2. Dairy farmers

Lolly Lesher knows milk “keeps my family employed.”

Lesher, a partner at Way-Har Farm Market in Bernville, PA, is a third generation owner of her family’s country store where they milk their own cows, raise their feed and sell the milk and ice-cream to the community.

They are one of many dairy farmers in a state that has more dairy farms than every other state except one, said David Smith, Executive Director of the Pennsylvania Dairymen's Association. And those dairy farms generate almost $15 billion of revenue.

The total economic impact of dairy products produced and sold specifically in Pennsylvania accounts for more than $28 billion, directly supporting more than 45,000 jobs, and indirectly supporting 92,624 jobs through suppliers and expenditures, according to a report by the International Dairy Foods Association.

The U.S. has become Mexico’s biggest dairy supplier, with cheese purchases last year totaling nearly $400 million, about a quarter of all U.S. dairy exports, according to Feedstuffs. Until the tariffs were imposed, all U.S. dairy products enjoyed duty-free access into the Mexican market.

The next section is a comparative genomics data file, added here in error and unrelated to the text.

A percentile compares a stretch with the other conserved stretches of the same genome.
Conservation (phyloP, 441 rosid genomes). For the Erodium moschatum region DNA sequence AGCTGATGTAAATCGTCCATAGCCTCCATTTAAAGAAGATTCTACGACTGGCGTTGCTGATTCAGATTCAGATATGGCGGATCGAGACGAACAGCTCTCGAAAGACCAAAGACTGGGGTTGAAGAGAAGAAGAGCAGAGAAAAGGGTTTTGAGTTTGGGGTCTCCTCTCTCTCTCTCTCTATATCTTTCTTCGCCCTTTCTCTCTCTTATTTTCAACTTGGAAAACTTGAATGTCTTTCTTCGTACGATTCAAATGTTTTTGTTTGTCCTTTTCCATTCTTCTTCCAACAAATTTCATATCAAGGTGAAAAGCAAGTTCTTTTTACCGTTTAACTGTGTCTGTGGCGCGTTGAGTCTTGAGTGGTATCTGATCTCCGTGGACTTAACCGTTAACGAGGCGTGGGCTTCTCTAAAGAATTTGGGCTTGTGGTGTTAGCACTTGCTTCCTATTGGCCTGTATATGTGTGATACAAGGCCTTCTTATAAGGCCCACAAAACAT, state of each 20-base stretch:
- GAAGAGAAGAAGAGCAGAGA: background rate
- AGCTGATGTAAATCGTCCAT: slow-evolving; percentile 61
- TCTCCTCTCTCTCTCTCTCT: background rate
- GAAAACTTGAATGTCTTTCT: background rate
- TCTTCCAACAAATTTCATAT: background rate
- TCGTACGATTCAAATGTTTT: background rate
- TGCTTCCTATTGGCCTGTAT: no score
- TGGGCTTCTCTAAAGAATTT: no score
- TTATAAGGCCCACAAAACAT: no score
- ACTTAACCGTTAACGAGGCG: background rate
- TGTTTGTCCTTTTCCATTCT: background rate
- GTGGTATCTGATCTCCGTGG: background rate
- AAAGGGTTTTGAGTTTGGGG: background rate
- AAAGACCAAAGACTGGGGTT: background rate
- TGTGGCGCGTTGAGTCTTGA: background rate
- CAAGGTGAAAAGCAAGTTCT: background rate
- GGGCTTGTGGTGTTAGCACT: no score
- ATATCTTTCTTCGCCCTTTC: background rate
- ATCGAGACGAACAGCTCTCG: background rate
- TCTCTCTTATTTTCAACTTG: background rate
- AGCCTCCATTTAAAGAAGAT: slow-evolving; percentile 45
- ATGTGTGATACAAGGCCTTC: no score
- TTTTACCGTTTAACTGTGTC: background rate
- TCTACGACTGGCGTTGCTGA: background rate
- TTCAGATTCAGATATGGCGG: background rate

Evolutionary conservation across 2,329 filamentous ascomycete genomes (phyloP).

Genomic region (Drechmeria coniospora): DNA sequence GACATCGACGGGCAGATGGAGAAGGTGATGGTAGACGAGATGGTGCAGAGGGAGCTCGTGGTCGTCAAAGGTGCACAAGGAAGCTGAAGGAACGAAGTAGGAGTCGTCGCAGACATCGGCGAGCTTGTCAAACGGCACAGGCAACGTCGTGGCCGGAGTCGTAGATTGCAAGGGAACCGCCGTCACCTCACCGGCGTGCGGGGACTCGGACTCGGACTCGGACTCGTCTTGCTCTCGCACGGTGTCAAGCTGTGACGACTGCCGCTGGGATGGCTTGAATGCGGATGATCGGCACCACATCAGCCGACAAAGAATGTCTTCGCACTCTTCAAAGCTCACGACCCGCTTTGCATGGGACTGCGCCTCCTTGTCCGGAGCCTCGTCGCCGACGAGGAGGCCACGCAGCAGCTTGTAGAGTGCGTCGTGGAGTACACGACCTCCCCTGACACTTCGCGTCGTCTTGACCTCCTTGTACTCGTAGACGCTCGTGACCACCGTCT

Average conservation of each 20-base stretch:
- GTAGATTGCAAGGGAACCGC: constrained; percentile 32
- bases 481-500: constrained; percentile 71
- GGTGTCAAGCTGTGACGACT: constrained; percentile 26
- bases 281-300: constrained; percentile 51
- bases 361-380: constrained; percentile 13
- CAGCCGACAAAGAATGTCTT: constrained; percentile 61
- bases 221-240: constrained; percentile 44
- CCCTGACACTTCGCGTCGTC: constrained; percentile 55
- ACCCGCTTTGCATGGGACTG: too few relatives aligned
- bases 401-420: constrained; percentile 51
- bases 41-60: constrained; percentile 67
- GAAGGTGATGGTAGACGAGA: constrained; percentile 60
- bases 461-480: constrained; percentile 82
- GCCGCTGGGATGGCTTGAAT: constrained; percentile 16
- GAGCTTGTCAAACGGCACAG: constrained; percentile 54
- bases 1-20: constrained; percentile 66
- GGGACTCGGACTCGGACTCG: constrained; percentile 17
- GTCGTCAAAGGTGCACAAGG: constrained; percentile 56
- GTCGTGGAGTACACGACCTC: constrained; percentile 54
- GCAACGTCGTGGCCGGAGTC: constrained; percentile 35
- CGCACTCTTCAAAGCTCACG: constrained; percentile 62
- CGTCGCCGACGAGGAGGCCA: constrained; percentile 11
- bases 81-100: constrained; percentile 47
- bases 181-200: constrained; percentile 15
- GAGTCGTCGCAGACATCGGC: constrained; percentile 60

The tariffs are “sending shockwaves across the agricultural community,” said Smith. The duties “take off the table markets that we cannot lose.”

3. Pork producers

You don’t have to be an exporter to feel the pain or the tariffs, a lesson Dave Reinecker, of Reinecker Ag, LLC, is learning the hard way.

He and his son Andrew are not strangers to hard work, routinely putting in 70 to 80 hours a week raising on of Pennsylvania’s largest pig herds in York Springs.

A seventh-generation farmer on the same land his dad bought in 1962, all their pork is sold domestically. But that hasn’t saved him. The news of China’s retaliatory 25% tax on pork hit pig farmers hard, with Reinecker feeling the pain immediately.

The budding trade war has put pressure on pork prices, a trend that Reinecker fears may continue.

“If China turns to another supplier, it will cause an over-supply of pork domestically, driving prices downward,” he said.

“Their people still eat three meals a day, they’re still going to need meals,” he said. “They’re going to go to another supplier.”

Dave Reinecker

Pig farmers in the state sell $67 million a year in pork abroad annually, including $3.5 million to China, according to the Pennsylvania Farm Bureau. Any downturn in pork demand could impact 1,600 jobs in pork-related industries in Pennsylvania, according to the Pennsylvania Pork Producers Council.

It also threatens the growth of pig farming, one of the state’s highest growth industries over the past two decades. The industry has nearly doubled in output to 558 million pounds of pork, according to the United States Department of Agriculture.

The longer the tariffs go on the lower paychecks will be for the state’s pig farmers said Pennsylvania Farm Bureau spokesman Mark O'Neill.

To bargain with “people’s daily food intake,” he said. “I just think that’s wrong.”

To learn more, visit to see a map showing how states are affected by tariffs from China, the European Union (EU), Mexico, and Canada.

About the authors

Lucy Wolfe